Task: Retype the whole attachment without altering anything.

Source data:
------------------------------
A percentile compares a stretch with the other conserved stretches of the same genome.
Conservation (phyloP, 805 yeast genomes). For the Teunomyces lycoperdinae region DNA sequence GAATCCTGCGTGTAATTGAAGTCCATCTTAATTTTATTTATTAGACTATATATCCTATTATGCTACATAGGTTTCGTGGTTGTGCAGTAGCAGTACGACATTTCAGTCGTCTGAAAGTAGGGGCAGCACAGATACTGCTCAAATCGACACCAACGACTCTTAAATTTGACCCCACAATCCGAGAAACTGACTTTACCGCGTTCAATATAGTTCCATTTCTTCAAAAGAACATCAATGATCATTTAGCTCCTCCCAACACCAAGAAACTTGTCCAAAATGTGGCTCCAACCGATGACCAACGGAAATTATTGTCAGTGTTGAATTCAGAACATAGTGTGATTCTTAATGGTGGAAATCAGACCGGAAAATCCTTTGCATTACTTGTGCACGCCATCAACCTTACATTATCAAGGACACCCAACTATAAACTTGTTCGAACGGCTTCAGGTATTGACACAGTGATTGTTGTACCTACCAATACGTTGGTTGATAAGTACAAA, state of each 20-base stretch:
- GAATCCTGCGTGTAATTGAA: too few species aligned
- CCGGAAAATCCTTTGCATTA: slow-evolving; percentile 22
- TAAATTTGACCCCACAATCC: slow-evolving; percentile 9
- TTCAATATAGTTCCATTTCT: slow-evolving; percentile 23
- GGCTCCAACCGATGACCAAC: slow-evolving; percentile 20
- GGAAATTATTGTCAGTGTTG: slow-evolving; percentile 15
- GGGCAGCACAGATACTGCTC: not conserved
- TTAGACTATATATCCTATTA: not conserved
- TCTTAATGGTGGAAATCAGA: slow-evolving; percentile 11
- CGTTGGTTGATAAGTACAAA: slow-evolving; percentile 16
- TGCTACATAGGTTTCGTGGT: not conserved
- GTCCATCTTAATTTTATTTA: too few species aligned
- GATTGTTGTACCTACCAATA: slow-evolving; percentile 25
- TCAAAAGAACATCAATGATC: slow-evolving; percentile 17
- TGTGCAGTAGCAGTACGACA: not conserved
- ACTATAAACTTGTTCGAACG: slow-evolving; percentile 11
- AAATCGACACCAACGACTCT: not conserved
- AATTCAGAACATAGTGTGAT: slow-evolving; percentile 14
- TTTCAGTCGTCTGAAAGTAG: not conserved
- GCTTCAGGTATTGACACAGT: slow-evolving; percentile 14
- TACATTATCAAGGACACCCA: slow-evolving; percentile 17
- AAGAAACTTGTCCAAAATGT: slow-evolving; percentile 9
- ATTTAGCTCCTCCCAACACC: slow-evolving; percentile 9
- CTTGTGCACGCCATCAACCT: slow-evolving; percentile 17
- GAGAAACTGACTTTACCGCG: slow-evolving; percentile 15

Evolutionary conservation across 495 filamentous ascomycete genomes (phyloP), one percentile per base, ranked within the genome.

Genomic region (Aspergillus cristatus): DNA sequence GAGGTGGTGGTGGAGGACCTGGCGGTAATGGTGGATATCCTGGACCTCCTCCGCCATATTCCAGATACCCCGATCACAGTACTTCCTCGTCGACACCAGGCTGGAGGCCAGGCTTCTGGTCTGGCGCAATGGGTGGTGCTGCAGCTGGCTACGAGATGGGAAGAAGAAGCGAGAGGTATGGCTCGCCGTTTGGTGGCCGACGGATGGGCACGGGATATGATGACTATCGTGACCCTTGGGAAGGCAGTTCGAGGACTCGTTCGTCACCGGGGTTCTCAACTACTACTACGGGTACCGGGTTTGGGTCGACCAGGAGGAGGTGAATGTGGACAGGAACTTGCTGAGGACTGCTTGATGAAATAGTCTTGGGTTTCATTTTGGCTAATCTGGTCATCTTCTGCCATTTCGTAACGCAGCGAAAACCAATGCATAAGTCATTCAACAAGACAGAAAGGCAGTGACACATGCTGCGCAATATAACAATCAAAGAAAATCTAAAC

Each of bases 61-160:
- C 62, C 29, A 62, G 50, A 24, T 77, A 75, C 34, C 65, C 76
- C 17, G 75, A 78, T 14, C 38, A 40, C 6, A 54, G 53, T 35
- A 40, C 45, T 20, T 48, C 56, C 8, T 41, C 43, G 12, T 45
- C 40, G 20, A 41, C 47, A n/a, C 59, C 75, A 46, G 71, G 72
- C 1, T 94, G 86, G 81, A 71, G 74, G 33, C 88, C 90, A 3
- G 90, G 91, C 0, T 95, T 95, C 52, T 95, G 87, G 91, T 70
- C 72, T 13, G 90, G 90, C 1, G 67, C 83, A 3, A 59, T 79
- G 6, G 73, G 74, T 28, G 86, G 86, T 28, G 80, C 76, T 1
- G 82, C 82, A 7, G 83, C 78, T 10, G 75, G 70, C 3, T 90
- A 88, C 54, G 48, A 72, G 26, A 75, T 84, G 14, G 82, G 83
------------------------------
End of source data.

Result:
A percentile compares a stretch with the other conserved stretches of the same genome.
Conservation (phyloP, 805 yeast genomes). For the Teunomyces lycoperdinae region DNA sequence GAATCCTGCGTGTAATTGAAGTCCATCTTAATTTTATTTATTAGACTATATATCCTATTATGCTACATAGGTTTCGTGGTTGTGCAGTAGCAGTACGACATTTCAGTCGTCTGAAAGTAGGGGCAGCACAGATACTGCTCAAATCGACACCAACGACTCTTAAATTTGACCCCACAATCCGAGAAACTGACTTTACCGCGTTCAATATAGTTCCATTTCTTCAAAAGAACATCAATGATCATTTAGCTCCTCCCAACACCAAGAAACTTGTCCAAAATGTGGCTCCAACCGATGACCAACGGAAATTATTGTCAGTGTTGAATTCAGAACATAGTGTGATTCTTAATGGTGGAAATCAGACCGGAAAATCCTTTGCATTACTTGTGCACGCCATCAACCTTACATTATCAAGGACACCCAACTATAAACTTGTTCGAACGGCTTCAGGTATTGACACAGTGATTGTTGTACCTACCAATACGTTGGTTGATAAGTACAAA, state of each 20-base stretch:
- GAATCCTGCGTGTAATTGAA: too few species aligned
- CCGGAAAATCCTTTGCATTA: slow-evolving; percentile 22
- TAAATTTGACCCCACAATCC: slow-evolving; percentile 9
- TTCAATATAGTTCCATTTCT: slow-evolving; percentile 23
- GGCTCCAACCGATGACCAAC: slow-evolving; percentile 20
- GGAAATTATTGTCAGTGTTG: slow-evolving; percentile 15
- GGGCAGCACAGATACTGCTC: not conserved
- TTAGACTATATATCCTATTA: not conserved
- TCTTAATGGTGGAAATCAGA: slow-evolving; percentile 11
- CGTTGGTTGATAAGTACAAA: slow-evolving; percentile 16
- TGCTACATAGGTTTCGTGGT: not conserved
- GTCCATCTTAATTTTATTTA: too few species aligned
- GATTGTTGTACCTACCAATA: slow-evolving; percentile 25
- TCAAAAGAACATCAATGATC: slow-evolving; percentile 17
- TGTGCAGTAGCAGTACGACA: not conserved
- ACTATAAACTTGTTCGAACG: slow-evolving; percentile 11
- AAATCGACACCAACGACTCT: not conserved
- AATTCAGAACATAGTGTGAT: slow-evolving; percentile 14
- TTTCAGTCGTCTGAAAGTAG: not conserved
- GCTTCAGGTATTGACACAGT: slow-evolving; percentile 14
- TACATTATCAAGGACACCCA: slow-evolving; percentile 17
- AAGAAACTTGTCCAAAATGT: slow-evolving; percentile 9
- ATTTAGCTCCTCCCAACACC: slow-evolving; percentile 9
- CTTGTGCACGCCATCAACCT: slow-evolving; percentile 17
- GAGAAACTGACTTTACCGCG: slow-evolving; percentile 15

Evolutionary conservation across 495 filamentous ascomycete genomes (phyloP), one percentile per base, ranked within the genome.

Genomic region (Aspergillus cristatus): DNA sequence GAGGTGGTGGTGGAGGACCTGGCGGTAATGGTGGATATCCTGGACCTCCTCCGCCATATTCCAGATACCCCGATCACAGTACTTCCTCGTCGACACCAGGCTGGAGGCCAGGCTTCTGGTCTGGCGCAATGGGTGGTGCTGCAGCTGGCTACGAGATGGGAAGAAGAAGCGAGAGGTATGGCTCGCCGTTTGGTGGCCGACGGATGGGCACGGGATATGATGACTATCGTGACCCTTGGGAAGGCAGTTCGAGGACTCGTTCGTCACCGGGGTTCTCAACTACTACTACGGGTACCGGGTTTGGGTCGACCAGGAGGAGGTGAATGTGGACAGGAACTTGCTGAGGACTGCTTGATGAAATAGTCTTGGGTTTCATTTTGGCTAATCTGGTCATCTTCTGCCATTTCGTAACGCAGCGAAAACCAATGCATAAGTCATTCAACAAGACAGAAAGGCAGTGACACATGCTGCGCAATATAACAATCAAAGAAAATCTAAAC

Each of bases 61-160:
- C 62, C 29, A 62, G 50, A 24, T 77, A 75, C 34, C 65, C 76
- C 17, G 75, A 78, T 14, C 38, A 40, C 6, A 54, G 53, T 35
- A 40, C 45, T 20, T 48, C 56, C 8, T 41, C 43, G 12, T 45
- C 40, G 20, A 41, C 47, A n/a, C 59, C 75, A 46, G 71, G 72
- C 1, T 94, G 86, G 81, A 71, G 74, G 33, C 88, C 90, A 3
- G 90, G 91, C 0, T 95, T 95, C 52, T 95, G 87, G 91, T 70
- C 72, T 13, G 90, G 90, C 1, G 67, C 83, A 3, A 59, T 79
- G 6, G 73, G 74, T 28, G 86, G 86, T 28, G 80, C 76, T 1
- G 82, C 82, A 7, G 83, C 78, T 10, G 75, G 70, C 3, T 90
- A 88, C 54, G 48, A 72, G 26, A 75, T 84, G 14, G 82, G 83